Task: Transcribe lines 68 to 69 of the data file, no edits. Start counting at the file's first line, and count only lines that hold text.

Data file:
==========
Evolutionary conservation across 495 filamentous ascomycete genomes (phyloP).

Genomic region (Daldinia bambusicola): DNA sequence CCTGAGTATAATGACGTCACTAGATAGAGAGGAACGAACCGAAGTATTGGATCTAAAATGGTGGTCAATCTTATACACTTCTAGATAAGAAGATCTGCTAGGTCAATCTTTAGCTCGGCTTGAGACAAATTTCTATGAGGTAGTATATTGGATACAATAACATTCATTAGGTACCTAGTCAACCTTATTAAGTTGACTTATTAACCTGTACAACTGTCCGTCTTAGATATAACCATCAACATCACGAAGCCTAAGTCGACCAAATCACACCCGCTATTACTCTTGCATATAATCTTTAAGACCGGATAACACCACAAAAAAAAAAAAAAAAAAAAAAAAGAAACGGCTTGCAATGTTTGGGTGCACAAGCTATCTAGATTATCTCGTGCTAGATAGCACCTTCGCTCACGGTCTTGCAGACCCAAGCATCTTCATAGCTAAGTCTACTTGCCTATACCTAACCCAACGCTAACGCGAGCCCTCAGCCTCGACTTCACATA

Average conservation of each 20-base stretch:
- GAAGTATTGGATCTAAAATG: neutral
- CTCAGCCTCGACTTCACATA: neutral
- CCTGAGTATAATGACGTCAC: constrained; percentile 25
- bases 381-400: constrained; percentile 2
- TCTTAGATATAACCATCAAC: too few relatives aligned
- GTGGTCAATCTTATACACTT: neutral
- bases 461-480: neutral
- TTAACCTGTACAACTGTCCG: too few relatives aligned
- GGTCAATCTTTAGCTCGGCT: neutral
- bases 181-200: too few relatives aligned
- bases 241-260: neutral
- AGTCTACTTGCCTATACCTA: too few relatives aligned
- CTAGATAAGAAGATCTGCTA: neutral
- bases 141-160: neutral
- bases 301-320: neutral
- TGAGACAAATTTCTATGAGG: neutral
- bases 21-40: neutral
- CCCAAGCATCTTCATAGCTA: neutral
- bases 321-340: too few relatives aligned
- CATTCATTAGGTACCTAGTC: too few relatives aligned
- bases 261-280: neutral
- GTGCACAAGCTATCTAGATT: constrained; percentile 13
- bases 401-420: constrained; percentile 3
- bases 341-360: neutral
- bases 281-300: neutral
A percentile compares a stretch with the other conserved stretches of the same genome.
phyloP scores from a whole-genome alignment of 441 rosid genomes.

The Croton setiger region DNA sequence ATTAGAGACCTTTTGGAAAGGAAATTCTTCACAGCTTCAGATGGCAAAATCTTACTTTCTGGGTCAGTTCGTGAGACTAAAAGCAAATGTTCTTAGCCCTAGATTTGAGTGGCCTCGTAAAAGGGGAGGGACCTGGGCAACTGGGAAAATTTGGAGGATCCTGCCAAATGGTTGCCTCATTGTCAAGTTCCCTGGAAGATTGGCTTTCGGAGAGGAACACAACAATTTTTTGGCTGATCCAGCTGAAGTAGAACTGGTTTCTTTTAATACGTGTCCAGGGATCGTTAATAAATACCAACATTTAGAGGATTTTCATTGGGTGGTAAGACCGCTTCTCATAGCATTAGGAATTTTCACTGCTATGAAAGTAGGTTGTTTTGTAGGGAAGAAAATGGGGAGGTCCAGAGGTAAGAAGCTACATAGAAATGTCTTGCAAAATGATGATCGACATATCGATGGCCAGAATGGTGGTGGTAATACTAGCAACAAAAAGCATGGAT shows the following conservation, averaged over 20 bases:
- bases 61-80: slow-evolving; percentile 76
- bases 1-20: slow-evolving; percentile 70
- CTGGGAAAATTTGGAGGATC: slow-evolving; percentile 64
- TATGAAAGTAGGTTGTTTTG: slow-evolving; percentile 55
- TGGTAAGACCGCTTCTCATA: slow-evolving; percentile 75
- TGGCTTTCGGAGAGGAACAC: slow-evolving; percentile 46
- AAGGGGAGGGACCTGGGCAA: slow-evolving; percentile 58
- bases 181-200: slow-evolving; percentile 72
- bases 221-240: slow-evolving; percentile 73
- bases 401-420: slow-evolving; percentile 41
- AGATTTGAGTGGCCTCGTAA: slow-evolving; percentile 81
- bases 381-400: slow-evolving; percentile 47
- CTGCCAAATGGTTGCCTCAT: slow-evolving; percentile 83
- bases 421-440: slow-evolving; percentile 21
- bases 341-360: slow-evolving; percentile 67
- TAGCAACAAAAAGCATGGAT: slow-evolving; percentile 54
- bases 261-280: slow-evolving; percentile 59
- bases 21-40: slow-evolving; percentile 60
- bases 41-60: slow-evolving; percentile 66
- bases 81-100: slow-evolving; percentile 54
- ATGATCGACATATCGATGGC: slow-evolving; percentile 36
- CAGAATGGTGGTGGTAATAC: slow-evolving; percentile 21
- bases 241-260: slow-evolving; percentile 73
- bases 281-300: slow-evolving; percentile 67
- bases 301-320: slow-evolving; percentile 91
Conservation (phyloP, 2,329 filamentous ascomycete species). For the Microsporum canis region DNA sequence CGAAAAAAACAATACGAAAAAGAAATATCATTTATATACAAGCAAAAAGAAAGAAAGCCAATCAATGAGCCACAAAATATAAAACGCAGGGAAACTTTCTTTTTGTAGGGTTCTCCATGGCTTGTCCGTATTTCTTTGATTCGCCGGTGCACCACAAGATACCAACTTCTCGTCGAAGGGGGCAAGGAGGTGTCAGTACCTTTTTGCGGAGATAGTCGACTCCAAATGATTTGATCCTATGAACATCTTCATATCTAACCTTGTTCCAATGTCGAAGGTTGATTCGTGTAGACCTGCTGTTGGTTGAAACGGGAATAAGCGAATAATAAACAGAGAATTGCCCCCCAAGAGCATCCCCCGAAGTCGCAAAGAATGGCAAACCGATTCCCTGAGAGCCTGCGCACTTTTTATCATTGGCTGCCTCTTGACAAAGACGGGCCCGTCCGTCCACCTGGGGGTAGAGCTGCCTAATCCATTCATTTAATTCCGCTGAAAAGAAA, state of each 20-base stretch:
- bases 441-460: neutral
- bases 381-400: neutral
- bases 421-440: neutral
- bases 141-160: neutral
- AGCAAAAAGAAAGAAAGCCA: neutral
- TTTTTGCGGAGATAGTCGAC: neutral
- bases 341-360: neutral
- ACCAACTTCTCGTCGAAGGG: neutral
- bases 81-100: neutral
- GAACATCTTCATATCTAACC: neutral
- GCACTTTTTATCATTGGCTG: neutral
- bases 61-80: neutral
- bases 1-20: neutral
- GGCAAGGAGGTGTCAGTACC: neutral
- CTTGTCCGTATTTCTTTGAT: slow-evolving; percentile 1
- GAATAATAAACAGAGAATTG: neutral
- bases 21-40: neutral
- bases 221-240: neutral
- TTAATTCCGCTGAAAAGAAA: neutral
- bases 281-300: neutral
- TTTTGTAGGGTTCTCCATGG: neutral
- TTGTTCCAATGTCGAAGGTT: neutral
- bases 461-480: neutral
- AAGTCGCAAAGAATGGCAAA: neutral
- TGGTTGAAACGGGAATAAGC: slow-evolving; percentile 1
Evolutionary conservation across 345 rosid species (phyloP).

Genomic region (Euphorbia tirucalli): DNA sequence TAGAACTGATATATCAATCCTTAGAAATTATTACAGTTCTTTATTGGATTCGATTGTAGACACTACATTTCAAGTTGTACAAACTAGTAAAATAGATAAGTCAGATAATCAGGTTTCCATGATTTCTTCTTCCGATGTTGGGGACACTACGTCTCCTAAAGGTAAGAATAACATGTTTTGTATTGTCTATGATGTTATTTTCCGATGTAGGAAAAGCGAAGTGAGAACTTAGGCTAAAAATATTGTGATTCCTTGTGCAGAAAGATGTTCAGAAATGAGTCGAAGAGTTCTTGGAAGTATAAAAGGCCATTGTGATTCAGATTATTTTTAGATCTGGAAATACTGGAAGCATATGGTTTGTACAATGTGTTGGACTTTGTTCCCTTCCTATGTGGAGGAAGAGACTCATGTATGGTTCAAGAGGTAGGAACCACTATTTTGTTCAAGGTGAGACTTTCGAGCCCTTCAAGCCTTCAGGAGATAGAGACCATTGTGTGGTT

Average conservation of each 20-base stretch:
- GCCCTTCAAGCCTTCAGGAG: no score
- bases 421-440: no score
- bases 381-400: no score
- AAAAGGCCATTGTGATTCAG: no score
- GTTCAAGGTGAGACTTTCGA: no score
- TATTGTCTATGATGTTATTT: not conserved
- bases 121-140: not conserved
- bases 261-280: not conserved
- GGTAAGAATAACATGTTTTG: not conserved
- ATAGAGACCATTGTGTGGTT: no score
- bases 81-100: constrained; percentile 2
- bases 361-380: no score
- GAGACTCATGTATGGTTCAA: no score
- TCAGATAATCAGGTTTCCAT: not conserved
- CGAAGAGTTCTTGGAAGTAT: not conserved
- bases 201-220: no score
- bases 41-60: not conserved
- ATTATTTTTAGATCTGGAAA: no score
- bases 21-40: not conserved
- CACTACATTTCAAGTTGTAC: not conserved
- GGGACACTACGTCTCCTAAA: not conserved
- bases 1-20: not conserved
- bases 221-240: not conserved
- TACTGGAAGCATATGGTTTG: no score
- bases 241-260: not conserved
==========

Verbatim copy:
- GCACTTTTTATCATTGGCTG: neutral
- bases 61-80: neutral